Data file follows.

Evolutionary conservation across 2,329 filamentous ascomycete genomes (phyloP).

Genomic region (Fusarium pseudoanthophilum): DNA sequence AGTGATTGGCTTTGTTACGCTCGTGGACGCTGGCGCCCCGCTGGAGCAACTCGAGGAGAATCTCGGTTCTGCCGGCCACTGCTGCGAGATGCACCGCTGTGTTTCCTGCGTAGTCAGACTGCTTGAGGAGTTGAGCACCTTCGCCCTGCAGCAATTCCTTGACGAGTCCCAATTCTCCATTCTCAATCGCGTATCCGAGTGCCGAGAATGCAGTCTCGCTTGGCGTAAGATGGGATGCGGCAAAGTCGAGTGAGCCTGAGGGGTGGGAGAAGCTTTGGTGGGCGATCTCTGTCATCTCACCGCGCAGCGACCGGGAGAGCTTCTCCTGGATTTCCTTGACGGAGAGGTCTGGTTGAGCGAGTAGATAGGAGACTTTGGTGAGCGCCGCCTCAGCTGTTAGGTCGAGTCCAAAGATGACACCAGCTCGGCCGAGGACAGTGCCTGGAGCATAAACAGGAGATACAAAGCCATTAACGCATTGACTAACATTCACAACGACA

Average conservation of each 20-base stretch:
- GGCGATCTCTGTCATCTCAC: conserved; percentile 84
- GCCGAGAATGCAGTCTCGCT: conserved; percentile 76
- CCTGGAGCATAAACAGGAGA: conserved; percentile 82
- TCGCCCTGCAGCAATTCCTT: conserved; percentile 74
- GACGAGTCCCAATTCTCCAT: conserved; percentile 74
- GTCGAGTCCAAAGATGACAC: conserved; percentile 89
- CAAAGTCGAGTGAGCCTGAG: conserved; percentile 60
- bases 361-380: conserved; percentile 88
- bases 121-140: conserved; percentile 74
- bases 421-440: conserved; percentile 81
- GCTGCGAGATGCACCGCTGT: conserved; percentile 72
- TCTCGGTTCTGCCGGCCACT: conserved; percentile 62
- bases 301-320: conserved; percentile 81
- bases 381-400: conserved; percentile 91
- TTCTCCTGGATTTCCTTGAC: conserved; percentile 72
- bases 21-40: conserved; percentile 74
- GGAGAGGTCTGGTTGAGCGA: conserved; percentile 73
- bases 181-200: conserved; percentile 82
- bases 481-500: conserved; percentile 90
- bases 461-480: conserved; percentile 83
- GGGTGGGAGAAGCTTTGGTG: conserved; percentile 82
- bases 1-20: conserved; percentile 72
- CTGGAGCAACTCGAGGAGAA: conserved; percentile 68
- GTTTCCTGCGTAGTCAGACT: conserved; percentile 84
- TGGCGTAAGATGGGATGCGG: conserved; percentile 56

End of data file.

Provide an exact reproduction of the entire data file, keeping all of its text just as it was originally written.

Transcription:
Evolutionary conservation across 2,329 filamentous ascomycete genomes (phyloP).

Genomic region (Fusarium pseudoanthophilum): DNA sequence AGTGATTGGCTTTGTTACGCTCGTGGACGCTGGCGCCCCGCTGGAGCAACTCGAGGAGAATCTCGGTTCTGCCGGCCACTGCTGCGAGATGCACCGCTGTGTTTCCTGCGTAGTCAGACTGCTTGAGGAGTTGAGCACCTTCGCCCTGCAGCAATTCCTTGACGAGTCCCAATTCTCCATTCTCAATCGCGTATCCGAGTGCCGAGAATGCAGTCTCGCTTGGCGTAAGATGGGATGCGGCAAAGTCGAGTGAGCCTGAGGGGTGGGAGAAGCTTTGGTGGGCGATCTCTGTCATCTCACCGCGCAGCGACCGGGAGAGCTTCTCCTGGATTTCCTTGACGGAGAGGTCTGGTTGAGCGAGTAGATAGGAGACTTTGGTGAGCGCCGCCTCAGCTGTTAGGTCGAGTCCAAAGATGACACCAGCTCGGCCGAGGACAGTGCCTGGAGCATAAACAGGAGATACAAAGCCATTAACGCATTGACTAACATTCACAACGACA

Average conservation of each 20-base stretch:
- GGCGATCTCTGTCATCTCAC: conserved; percentile 84
- GCCGAGAATGCAGTCTCGCT: conserved; percentile 76
- CCTGGAGCATAAACAGGAGA: conserved; percentile 82
- TCGCCCTGCAGCAATTCCTT: conserved; percentile 74
- GACGAGTCCCAATTCTCCAT: conserved; percentile 74
- GTCGAGTCCAAAGATGACAC: conserved; percentile 89
- CAAAGTCGAGTGAGCCTGAG: conserved; percentile 60
- bases 361-380: conserved; percentile 88
- bases 121-140: conserved; percentile 74
- bases 421-440: conserved; percentile 81
- GCTGCGAGATGCACCGCTGT: conserved; percentile 72
- TCTCGGTTCTGCCGGCCACT: conserved; percentile 62
- bases 301-320: conserved; percentile 81
- bases 381-400: conserved; percentile 91
- TTCTCCTGGATTTCCTTGAC: conserved; percentile 72
- bases 21-40: conserved; percentile 74
- GGAGAGGTCTGGTTGAGCGA: conserved; percentile 73
- bases 181-200: conserved; percentile 82
- bases 481-500: conserved; percentile 90
- bases 461-480: conserved; percentile 83
- GGGTGGGAGAAGCTTTGGTG: conserved; percentile 82
- bases 1-20: conserved; percentile 72
- CTGGAGCAACTCGAGGAGAA: conserved; percentile 68
- GTTTCCTGCGTAGTCAGACT: conserved; percentile 84
- TGGCGTAAGATGGGATGCGG: conserved; percentile 56